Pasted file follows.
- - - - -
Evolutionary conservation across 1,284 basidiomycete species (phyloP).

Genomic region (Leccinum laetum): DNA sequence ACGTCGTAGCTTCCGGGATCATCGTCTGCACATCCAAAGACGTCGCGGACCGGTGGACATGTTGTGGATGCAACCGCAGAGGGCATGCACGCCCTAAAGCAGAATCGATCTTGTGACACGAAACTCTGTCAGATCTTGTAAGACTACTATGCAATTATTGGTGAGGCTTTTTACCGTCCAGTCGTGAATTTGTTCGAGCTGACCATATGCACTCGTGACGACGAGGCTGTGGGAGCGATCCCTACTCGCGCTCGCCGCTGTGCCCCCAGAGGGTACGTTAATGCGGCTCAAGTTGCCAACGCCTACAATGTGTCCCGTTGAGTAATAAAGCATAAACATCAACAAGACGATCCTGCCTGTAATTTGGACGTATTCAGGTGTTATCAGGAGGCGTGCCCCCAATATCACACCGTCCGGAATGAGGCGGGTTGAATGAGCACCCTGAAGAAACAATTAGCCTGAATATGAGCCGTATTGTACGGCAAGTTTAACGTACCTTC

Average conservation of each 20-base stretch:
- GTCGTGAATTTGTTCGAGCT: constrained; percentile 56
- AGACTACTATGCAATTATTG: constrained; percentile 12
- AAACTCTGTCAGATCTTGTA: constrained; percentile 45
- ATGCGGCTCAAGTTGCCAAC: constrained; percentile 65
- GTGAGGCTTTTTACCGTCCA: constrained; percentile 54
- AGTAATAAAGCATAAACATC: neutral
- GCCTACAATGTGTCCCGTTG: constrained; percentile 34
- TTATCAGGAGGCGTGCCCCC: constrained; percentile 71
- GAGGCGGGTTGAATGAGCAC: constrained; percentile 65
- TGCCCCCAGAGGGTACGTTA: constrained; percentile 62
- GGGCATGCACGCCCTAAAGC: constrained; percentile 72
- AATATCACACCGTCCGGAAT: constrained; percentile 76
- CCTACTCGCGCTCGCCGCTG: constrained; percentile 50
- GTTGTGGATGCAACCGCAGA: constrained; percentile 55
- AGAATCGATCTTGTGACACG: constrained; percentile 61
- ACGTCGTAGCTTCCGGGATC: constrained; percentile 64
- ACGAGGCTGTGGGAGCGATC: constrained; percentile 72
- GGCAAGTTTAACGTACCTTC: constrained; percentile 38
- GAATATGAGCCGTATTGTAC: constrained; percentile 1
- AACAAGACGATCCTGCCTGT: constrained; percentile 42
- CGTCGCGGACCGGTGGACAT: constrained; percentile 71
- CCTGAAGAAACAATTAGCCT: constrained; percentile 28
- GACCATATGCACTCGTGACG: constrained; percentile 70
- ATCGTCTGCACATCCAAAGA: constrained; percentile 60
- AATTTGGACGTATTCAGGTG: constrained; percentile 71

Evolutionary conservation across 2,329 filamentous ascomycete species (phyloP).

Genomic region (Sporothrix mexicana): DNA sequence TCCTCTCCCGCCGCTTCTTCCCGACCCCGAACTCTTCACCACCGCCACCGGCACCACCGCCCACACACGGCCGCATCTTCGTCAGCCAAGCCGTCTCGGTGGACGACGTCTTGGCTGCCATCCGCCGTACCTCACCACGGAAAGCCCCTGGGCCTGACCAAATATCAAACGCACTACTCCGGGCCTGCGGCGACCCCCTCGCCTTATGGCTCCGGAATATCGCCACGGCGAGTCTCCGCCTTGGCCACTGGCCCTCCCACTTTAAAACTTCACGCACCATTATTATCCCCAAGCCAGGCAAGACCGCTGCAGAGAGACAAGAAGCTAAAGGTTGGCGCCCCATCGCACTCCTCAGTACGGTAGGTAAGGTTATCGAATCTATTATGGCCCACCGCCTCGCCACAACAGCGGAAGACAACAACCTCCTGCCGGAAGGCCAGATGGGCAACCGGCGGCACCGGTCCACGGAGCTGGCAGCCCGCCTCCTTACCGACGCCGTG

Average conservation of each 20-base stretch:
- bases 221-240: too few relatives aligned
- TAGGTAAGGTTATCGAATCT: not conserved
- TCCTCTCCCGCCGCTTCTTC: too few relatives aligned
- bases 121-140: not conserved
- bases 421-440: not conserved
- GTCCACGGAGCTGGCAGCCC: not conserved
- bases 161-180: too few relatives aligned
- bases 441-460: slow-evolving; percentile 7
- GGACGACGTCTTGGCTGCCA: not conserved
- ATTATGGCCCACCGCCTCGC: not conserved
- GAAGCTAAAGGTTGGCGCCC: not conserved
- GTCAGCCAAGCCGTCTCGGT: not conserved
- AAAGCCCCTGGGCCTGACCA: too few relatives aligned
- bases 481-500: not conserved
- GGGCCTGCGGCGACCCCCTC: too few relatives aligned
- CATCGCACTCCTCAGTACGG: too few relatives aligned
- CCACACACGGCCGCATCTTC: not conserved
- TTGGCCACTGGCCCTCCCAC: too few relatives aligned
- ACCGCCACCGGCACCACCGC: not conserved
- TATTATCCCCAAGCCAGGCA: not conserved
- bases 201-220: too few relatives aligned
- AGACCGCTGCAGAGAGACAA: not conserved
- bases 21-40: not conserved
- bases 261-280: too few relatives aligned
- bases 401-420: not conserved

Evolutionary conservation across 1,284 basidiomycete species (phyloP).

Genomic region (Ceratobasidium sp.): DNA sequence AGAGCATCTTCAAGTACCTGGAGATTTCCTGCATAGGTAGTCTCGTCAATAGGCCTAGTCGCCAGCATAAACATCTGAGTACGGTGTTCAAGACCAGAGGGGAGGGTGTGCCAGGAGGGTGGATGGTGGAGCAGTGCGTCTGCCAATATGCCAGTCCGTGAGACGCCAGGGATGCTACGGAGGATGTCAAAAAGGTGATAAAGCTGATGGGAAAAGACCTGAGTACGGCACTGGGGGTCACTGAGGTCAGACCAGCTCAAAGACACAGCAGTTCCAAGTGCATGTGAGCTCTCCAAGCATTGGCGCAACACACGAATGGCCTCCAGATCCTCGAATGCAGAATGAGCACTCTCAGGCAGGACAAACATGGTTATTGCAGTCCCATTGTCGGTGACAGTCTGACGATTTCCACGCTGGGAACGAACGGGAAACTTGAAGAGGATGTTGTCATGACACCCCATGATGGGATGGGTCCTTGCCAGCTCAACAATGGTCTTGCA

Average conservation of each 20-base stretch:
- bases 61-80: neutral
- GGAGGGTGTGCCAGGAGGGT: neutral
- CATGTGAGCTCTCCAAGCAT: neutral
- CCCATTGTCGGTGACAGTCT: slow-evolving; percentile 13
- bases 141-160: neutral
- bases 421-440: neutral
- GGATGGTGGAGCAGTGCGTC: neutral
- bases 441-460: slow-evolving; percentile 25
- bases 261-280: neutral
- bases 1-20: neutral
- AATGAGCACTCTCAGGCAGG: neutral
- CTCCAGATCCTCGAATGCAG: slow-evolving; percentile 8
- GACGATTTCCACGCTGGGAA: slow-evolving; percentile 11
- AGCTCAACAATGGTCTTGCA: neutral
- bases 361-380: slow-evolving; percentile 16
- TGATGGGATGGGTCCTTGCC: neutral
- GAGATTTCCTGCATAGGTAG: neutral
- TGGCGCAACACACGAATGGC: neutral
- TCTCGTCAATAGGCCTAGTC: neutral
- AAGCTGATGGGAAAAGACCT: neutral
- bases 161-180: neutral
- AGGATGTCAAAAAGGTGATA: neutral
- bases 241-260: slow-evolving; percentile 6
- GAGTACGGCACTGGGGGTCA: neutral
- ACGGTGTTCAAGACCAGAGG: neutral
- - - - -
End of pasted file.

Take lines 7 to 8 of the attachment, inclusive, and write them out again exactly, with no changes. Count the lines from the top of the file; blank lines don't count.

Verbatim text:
- ATGCGGCTCAAGTTGCCAAC: constrained; percentile 65
- GTGAGGCTTTTTACCGTCCA: constrained; percentile 54